In 2016 for my Black History 365 series, I explore the obvious and not so obvious parts of American history that those called Black have taken part in. The things that we (Black people) have done other than be stolen from our homeland and made forced labor in a land foreign to us. I’m going to start this series by looking up the first time someone African-American did something and broke the color barrier in that activity or field. I’ll be starting with Wikipedia and working my way out: http://en.wikipedia.org/wiki/List_of_African-American_firsts
I will be learning a lot of this as I go since I am a product of the standardized Euro/Anglo/Caucasian leaning public school system. I hope you enjoy learning with me. I’ll be going down the list chronologically as it appears in the Wikipedia article.
If you have any other sources or additional information for this topic, please share in the comments. I also welcome any and all comments and discussion. Thanks for reading!
This time is a 3-for-1 with a medical theme:
1783 – First African American to formally practice medicine in the U.S.: James Derham, who did not hold an M.D. degree
1837 – First formally trained African-American doctor: Dr. James McCune Smith from the University of Glasgow, Scotland
1847 – First African American to graduate from a U.S. medical school: Dr. David J. Peck (Rush Medical College)
Derham was born into slavery in Philadelphia, Pennsylvania. He was owned by several doctors, and one of his owners, a physician named Dr. Bob Love, encouraged him to go into medicine. By working as a nurse, he purchased his freedom by 1790. He opened a medical practice, and by the age of 20 his annual earnings exceeded $3,000.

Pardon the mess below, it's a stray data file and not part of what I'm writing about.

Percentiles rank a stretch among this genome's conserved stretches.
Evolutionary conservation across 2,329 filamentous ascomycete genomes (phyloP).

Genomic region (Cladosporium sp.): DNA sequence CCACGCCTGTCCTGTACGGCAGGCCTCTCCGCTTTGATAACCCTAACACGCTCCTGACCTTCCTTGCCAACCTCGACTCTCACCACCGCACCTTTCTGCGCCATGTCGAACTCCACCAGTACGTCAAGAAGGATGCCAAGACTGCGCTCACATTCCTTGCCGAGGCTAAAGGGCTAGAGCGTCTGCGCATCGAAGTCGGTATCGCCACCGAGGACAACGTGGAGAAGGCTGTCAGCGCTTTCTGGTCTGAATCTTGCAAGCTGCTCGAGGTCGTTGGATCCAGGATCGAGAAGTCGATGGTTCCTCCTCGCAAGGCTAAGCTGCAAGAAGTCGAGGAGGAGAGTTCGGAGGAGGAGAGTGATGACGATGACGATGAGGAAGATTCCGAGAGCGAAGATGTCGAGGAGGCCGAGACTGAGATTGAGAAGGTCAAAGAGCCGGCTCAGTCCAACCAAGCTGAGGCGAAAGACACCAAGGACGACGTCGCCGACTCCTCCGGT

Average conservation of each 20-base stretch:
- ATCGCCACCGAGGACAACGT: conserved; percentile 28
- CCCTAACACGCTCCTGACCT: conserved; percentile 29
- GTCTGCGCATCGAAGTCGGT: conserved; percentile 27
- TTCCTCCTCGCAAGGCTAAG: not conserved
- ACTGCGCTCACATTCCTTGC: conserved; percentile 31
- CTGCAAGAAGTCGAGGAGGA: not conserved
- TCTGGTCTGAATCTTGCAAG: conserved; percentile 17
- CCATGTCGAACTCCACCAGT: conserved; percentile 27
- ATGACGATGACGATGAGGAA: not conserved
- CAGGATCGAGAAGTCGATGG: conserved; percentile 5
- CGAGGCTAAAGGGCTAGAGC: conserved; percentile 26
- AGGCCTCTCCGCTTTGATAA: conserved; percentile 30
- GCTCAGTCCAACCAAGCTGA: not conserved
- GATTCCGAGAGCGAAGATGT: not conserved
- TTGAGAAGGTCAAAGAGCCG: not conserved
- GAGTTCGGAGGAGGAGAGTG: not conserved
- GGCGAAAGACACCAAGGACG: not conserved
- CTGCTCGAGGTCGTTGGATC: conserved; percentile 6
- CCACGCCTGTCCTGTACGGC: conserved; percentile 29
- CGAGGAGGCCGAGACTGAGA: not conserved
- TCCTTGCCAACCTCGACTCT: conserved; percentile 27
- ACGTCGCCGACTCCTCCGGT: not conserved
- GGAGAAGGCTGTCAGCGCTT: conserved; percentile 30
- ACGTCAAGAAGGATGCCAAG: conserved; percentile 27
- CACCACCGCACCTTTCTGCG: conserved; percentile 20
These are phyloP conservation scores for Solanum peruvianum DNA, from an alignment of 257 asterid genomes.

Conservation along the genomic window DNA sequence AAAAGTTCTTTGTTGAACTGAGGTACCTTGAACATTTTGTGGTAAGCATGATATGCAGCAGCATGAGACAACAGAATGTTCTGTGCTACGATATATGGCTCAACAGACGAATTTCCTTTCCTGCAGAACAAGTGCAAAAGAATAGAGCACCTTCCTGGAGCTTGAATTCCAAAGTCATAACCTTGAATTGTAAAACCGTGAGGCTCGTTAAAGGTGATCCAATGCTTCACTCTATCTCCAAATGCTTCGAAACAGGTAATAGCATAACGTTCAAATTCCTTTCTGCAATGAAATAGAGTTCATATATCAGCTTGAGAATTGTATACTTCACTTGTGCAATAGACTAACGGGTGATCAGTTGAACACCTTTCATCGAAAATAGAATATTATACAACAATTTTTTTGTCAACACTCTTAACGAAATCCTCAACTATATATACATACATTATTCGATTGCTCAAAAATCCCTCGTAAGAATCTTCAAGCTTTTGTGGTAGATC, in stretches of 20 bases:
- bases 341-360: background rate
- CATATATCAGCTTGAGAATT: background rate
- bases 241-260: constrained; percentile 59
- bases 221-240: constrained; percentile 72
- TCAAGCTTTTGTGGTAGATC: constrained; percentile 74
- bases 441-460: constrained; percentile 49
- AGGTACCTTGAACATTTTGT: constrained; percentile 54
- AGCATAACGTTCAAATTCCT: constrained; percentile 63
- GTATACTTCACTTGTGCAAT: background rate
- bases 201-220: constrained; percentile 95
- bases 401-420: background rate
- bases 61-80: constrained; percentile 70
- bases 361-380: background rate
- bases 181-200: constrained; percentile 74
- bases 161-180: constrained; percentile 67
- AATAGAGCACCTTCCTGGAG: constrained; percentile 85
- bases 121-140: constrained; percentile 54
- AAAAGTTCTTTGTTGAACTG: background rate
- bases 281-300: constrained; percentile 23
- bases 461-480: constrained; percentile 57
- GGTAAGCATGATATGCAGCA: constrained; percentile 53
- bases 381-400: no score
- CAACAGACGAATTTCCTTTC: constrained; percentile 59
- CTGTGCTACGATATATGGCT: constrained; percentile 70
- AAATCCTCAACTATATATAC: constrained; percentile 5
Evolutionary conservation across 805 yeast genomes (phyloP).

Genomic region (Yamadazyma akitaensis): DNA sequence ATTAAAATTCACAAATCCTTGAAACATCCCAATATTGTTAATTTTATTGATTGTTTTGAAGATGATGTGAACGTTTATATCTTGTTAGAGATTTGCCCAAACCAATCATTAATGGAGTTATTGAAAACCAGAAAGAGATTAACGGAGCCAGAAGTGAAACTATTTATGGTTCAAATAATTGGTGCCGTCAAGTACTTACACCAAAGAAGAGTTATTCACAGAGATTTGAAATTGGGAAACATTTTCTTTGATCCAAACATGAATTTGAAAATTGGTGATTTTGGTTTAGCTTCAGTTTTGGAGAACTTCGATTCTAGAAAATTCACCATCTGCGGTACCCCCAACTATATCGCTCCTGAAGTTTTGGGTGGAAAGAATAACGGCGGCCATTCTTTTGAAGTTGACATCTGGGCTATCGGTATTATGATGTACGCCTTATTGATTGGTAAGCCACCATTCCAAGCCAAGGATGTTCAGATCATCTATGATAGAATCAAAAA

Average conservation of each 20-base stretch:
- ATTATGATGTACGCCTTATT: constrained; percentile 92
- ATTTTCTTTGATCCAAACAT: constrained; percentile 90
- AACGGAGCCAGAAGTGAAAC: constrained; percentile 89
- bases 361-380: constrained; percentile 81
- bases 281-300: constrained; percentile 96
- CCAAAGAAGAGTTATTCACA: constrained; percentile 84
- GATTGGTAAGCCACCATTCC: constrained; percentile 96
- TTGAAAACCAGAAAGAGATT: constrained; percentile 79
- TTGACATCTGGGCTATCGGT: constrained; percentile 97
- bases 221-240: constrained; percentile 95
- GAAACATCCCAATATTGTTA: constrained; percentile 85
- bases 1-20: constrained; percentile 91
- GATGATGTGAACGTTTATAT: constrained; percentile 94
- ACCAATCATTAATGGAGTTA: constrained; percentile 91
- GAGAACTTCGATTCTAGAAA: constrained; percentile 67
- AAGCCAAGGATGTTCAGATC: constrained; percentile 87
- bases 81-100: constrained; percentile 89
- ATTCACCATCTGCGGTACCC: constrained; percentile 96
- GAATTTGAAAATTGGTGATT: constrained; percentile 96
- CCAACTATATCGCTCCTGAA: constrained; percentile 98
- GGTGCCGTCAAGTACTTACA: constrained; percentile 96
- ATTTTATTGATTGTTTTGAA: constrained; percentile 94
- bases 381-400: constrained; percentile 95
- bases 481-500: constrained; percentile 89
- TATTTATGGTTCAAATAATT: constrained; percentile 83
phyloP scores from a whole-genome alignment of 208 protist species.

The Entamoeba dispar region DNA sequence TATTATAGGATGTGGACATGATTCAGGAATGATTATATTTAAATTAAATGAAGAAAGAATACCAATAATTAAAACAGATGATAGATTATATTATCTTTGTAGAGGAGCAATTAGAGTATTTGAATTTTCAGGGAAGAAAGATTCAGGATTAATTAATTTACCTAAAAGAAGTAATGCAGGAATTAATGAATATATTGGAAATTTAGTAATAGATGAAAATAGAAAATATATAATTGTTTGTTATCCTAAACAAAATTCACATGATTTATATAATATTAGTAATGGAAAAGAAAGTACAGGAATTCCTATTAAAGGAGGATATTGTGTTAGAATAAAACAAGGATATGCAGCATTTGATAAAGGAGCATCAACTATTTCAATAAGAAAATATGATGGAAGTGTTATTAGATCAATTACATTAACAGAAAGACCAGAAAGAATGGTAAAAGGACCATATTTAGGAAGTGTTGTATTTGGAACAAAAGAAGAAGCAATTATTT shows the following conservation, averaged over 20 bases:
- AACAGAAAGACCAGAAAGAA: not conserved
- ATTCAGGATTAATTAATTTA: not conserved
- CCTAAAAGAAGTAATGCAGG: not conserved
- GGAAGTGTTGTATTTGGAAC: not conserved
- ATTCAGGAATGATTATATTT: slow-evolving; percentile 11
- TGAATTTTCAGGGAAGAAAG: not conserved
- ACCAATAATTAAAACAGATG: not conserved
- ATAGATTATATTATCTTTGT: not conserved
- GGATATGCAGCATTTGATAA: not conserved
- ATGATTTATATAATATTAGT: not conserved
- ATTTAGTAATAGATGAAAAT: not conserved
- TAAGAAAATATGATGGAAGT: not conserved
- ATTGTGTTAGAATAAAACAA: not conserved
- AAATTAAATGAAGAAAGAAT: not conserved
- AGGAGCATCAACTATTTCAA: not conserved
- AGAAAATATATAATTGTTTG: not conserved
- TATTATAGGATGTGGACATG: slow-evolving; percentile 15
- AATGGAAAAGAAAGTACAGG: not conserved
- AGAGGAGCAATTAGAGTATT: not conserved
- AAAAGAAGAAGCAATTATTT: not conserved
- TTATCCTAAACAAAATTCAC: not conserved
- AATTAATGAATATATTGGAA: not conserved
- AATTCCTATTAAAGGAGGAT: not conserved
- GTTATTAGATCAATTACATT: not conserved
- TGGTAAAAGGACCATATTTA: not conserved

Derham met with Dr. Benjamin Rush, the father of American medicine, and Rush was so impressed by Derham that he encouraged him to move to Philadelphia. There he became an expert in throat diseases and in the relationship between climate and disease.
He also had 10 siblings. Derham disappeared after 1801 and died of a heart attack.
James McCune Smith (April 18, 1813 – November 17, 1865) was an American physician, apothecary, abolitionist, and author. He is the first African American to hold a medical degree and graduated at the top in his class at the University of Glasgow, Scotland. He was the first African American to run a pharmacy in the United States.
Peck was born to John Peck[disambiguation needed], one of the most prominent abolitionists, ministers, and businessmen in Pittsburgh, Pennsylvania. From about 1844 to 1846, Peck studied medicine under Dr. Joseph P. Gazzam, a white anti-slavery physician. After his two years of study with Gazzam, Peck entered Rush Medical College, Chicago in autumn 1846, and graduated in 1847. During the summer after graduation, Peck toured the state of Ohio with William Lloyd Garrison and Frederick Douglass.
He set up a medical practice in Philadelphia in 1848. He married Mary Lewis in Chicago, IL in 1849. When his medical practice in Philadelphia proved unsuccessful, he returned to Pittsburgh in 1850.
At the suggestion of Martin R. Delany, Peck moved to San Juan del Norte, Nicaragua in early 1852. No photographs of Dr. Peck are known to be in existence.
Peck was killed in the spring of 1855 in a skirmish between Democratic forces and their Republican rivals at Jalteva, Nicaragua (near Granada). The latter forces had been deposed after an election in 1854. Dr. Peck’s death is recollected by Charles W. Doubleday in Chapter 4 of his “Reminiscences of the ‘filibuster’ War in Nicaragua. Peck died as the result of concussion injuries sustained when a Republican cannonier fired on the position from which Doubleday and Peck had been observing their activities.